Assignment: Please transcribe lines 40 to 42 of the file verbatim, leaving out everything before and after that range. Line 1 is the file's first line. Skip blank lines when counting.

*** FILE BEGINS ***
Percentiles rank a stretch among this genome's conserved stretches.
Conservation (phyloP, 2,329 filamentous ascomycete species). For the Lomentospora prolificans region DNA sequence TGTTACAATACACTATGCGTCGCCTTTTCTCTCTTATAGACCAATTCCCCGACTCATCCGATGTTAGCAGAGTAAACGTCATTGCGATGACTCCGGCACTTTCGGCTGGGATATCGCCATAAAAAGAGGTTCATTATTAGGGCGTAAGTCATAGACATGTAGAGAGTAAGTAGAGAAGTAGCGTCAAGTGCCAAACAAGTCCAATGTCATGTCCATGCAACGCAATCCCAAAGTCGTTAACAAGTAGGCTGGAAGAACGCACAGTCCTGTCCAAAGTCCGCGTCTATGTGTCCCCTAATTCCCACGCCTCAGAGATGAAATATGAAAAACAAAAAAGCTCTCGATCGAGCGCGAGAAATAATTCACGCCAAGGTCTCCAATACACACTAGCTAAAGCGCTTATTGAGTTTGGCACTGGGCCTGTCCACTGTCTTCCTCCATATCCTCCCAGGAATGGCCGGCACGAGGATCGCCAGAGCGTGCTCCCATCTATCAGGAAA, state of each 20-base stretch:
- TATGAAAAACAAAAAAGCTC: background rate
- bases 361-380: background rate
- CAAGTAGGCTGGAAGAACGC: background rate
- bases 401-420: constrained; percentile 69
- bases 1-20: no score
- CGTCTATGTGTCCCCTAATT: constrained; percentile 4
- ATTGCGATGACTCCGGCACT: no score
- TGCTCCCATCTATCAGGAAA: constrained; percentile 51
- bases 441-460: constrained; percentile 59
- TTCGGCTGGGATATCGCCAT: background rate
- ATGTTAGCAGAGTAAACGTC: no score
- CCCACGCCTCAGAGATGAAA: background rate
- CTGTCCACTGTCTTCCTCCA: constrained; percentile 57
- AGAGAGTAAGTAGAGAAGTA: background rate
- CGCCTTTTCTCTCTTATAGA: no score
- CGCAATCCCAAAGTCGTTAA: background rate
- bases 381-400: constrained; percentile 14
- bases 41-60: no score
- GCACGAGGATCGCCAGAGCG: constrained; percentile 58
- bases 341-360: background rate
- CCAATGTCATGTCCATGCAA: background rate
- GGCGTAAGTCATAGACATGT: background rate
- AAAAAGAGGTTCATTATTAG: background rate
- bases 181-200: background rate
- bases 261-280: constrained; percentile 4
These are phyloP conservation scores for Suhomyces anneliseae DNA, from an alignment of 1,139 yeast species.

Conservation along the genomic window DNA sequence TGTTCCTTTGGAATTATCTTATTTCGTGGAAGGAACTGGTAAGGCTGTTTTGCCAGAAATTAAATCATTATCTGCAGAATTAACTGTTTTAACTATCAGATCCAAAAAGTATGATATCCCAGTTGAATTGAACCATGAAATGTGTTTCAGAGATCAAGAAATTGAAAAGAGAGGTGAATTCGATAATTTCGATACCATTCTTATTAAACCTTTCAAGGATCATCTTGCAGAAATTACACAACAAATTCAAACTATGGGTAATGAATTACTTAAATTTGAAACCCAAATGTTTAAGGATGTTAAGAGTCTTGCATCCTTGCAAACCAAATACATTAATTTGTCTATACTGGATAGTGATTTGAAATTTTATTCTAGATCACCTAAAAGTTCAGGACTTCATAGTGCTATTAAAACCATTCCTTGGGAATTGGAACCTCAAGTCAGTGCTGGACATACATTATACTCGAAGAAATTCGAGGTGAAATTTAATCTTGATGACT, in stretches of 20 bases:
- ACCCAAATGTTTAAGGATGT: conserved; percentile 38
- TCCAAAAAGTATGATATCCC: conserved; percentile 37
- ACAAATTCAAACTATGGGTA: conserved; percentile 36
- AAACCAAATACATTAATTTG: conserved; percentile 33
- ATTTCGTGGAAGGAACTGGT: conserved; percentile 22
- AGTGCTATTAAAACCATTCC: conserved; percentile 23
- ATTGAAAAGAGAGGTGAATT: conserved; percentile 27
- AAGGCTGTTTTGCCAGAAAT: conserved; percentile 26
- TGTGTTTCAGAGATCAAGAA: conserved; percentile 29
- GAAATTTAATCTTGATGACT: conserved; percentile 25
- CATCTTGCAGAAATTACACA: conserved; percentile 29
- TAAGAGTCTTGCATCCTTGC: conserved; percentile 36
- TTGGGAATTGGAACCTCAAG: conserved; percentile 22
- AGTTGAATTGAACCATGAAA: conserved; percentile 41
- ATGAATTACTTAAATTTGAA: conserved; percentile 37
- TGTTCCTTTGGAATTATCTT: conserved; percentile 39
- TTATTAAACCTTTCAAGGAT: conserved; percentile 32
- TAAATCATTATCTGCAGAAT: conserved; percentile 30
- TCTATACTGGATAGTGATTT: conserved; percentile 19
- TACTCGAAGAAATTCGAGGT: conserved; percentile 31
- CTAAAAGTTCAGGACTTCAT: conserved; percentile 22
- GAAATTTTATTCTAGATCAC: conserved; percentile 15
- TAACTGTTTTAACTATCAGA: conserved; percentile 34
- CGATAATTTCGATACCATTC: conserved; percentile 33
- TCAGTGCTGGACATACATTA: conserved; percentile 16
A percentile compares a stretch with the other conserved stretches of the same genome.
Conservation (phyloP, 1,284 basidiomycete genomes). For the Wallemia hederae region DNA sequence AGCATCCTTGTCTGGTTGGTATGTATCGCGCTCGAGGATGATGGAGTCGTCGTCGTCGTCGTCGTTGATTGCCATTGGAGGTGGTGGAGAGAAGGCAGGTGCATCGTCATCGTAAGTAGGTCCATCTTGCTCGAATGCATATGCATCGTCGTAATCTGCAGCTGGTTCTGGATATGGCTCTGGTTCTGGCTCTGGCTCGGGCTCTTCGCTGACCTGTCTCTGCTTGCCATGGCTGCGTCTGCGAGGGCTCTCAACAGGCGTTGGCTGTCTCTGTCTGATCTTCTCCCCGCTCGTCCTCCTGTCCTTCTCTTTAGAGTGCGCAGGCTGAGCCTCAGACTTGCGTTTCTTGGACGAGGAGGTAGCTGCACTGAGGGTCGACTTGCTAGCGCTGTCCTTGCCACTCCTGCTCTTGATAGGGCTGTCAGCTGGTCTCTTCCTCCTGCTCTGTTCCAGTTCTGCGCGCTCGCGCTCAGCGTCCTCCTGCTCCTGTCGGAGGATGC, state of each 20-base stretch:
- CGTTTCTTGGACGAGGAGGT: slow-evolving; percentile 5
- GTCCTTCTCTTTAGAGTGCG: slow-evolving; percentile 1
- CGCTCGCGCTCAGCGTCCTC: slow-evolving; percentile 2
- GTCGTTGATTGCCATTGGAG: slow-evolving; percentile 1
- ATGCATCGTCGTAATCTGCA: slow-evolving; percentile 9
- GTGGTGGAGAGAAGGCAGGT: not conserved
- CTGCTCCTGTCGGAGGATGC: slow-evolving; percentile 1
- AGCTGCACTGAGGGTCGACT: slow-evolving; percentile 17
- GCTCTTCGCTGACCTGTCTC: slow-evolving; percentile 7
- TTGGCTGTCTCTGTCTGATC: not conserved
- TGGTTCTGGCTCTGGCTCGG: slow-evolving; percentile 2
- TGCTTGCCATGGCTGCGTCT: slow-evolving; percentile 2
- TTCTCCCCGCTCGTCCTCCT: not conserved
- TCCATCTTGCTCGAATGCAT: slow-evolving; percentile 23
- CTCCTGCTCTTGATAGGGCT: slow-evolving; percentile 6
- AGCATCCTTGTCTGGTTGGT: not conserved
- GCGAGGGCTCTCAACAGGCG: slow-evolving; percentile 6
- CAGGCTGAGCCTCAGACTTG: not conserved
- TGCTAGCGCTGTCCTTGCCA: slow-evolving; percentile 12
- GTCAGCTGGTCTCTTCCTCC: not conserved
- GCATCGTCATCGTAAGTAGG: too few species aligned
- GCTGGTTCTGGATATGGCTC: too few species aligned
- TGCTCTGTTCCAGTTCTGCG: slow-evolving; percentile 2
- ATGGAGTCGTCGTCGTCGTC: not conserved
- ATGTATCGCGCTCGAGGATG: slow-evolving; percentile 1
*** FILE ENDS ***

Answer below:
- CATCTTGCAGAAATTACACA: conserved; percentile 29
- TAAGAGTCTTGCATCCTTGC: conserved; percentile 36
- TTGGGAATTGGAACCTCAAG: conserved; percentile 22